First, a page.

Beyonce's fiercer side

BY DAVID RIVA
For the Daily
Published November 16, 2008

Beyoncé
I Am ... Sasha Fierce
Columbia/Music World

Courtesy of Columbia

3 out of 5 stars

Beyoncé Knowles has made a living by singing songs for “the ladies.” So what happens when the self-proclaimed “number one diva” marries hip-hop mogul Jay-Z?

The answer lies in the first track of her latest studio album I Am ... Sasha Fierce. On “If I Were a Boy,” the newlywed obviously has gender roles on her mind. She wastes no time confronting the issue of sexism, taking the perspective of a man and bemoaning the flaws in the social construction of gender. The song takes a fresh outlook on a well-trodden subject, and Beyoncé shows her concern for “the ladies” in a more sober manner than usual.

Although thematically consistent with her previous two efforts, Beyoncé’s third solo album differs conceptually as it’s structured in a double-disc format. The first disc's six introspective tunes act as reflections from the personal side of a celebrity rarely revealed to the public. In contrast, the second disc features five club tracks performed by aptly named alter ego and stage personality, Sasha Fierce.

The I Am disc is laden with intricate piano arrangements, stripped-down acoustic guitar and sweeping strings, which provide a compelling backdrop for the main event: Beyoncé’s voice. She displays her vocal prowess with unwavering conviction. “Broken Hearted Girl,” “Ave Maria” and “Satellites” pour out in rapid succession, each a powerful and emotionally stirring ballad with universal resonance; they signal progression and maturity for Beyoncé the songwriter. “Broken-Hearted Girl” illustrates the omnipresent possibility for separation in a relationship; “Ave Maria” connects everyday life to a spiritual experience; and “Satellites,” the disc’s strongest track, ventures into a land of lyrical complexity (“If we don't communicate / We'll exist in our own space / We have all the love we need / While we're apart I cannot breathe”) seldom tread by the conventional pop star.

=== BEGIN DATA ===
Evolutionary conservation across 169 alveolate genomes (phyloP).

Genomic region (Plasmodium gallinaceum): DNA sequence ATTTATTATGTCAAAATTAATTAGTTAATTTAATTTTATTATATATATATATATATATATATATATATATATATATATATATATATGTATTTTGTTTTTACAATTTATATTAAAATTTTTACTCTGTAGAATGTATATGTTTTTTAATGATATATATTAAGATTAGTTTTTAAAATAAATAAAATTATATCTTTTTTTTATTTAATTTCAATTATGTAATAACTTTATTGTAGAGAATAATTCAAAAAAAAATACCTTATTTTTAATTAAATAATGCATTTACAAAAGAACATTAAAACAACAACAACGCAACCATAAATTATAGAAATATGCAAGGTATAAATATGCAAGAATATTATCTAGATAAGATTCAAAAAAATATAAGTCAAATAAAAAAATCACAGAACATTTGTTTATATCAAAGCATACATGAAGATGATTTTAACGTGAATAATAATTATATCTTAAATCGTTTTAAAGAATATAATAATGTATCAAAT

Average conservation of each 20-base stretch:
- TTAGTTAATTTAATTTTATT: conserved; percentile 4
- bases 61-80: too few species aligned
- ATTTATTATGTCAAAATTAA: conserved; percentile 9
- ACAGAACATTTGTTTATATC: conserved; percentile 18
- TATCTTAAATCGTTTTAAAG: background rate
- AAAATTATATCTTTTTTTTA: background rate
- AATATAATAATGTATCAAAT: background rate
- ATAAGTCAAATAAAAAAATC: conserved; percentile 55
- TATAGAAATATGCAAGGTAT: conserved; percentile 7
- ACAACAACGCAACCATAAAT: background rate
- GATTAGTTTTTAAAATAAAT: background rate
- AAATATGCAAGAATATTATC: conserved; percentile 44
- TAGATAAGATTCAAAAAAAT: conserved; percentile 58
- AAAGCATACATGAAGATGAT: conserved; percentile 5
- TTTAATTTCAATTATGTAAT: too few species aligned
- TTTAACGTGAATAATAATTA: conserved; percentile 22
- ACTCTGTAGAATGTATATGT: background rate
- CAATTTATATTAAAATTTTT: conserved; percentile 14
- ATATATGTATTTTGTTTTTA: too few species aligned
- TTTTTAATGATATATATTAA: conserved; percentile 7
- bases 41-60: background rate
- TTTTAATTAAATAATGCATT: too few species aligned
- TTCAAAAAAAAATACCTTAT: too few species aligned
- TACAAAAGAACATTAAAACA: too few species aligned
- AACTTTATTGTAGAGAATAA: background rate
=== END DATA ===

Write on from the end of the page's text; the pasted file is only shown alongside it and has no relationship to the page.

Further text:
Sadly, all good things must come to an end. Beyoncé’s stage persona awakens and boldly interrupts the beautiful orchestral performance with the onset of the second disc, Sasha Fierce — essentially a crash course on how make a quick club hit. As "Sasha" instructs “all (her) single ladies” to “throw (their) hands in the air” on “Single Ladies (Put a Ring on It),” the motivation for the rapid transition from calm and sensitive to blatant and rambunctious is a bit suspicious. As disc two wears on with beat-heavy jams, it feels like the record label needed to add these tracks just for commercial viability. “Radio” is almost adorable, but altogether embarrassingly juvenile. “Diva,” a certified dance track begging to be remixed and spun at a dance club near you, rips a page out of her beau Jay-Z’s songbook, while “Video Phone” stoops to an unbearable low as she implores hustlers to “tape (her) on (their) video phone.”

Basically, I Am … Sasha Fierce overemphasizes structural duality. Beyoncé’s overt attempt to define herself on Sasha Fierce feels forced and overshadows her remarkable voice and respectable musical achievement showcased on I Am. The overaggressive nature of her Sasha Fierce persona is exhausting and begs for more of the real Beyoncé.